2010 STATE OF OHIO REPORT
February 24, 2010
Two decades of weak job growth and skyrocketing government costs present daunting challenges for Ohio, according to the Buckeye Institute's "2010 State of the State" report.
In 19 years, Ohio's job market only created a net 176,100 new jobs, or just over 9,000 jobs per year. That weak job growth means limited opportunities for everyone, making it harder for them to get ahead and attain the American dream, says the Institute.
- As the job market weakened, the taxes and fees paid to government at all levels rose making the state and local tax burden the 7th highest in the United States; meanwhile, the tax climate for businesses in Ohio is the 47th worst in America.
- One of the drivers of the state's high tax burden is the ever-increasing gold-plated compensation of government workers in Ohio; in the same period of time that Ohio only added 176,100 private-sector jobs, it added 75,100 government jobs.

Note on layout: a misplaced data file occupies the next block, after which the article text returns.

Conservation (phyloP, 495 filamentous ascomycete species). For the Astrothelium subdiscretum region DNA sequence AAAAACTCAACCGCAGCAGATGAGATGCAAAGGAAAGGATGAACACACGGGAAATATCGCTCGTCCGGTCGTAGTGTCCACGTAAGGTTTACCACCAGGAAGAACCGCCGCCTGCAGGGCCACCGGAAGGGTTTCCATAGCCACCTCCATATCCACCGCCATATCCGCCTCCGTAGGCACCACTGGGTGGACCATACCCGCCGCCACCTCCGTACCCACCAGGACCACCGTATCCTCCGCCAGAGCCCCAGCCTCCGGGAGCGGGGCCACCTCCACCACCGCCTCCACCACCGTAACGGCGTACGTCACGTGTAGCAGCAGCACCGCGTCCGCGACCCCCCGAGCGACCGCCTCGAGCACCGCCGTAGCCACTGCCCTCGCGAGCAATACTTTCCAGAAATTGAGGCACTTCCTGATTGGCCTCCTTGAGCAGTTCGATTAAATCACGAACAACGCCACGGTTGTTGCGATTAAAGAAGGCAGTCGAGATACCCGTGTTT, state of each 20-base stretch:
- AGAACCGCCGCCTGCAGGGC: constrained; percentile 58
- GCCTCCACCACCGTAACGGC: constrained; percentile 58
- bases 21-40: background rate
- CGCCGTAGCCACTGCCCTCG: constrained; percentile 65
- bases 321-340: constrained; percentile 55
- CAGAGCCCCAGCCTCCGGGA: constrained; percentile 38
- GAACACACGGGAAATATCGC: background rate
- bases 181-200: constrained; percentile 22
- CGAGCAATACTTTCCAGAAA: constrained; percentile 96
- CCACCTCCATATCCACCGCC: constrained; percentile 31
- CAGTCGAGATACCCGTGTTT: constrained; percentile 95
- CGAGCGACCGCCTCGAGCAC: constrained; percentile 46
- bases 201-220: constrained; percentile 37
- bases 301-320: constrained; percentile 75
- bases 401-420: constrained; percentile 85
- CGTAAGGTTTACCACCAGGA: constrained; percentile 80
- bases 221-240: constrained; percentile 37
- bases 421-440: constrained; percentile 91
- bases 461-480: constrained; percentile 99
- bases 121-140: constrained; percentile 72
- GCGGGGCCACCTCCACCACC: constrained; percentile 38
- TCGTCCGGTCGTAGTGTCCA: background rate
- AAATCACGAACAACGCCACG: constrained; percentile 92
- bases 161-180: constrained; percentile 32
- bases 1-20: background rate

- Today, federal workers in Ohio make significantly more than their private-sector neighbors in 87 out of 88 counties; state workers make much more than their private-sector neighbors in 85 out of 88 counties; and local workers make more than their private-sector neighbors in 57 out of 88 counties.
The only way to spur robust job creation and lower taxes is to eliminate Ohio's anti-business job policies and to reduce the cost of government. These actions will not be easy but failure to make fundamental reforms will render Ohio even less competitive with other states in both job creation and taxes, says the Institute.
Failure to enact pro-growth reforms also will guarantee that more Ohioans and their businesses will vote with their feet by moving to states where prosperity is a priority, says the Institute.
Source: Matt Mayer and Mary McCleary, "2010 State of the State Report," Buckeye Institute, February 19, 2010.
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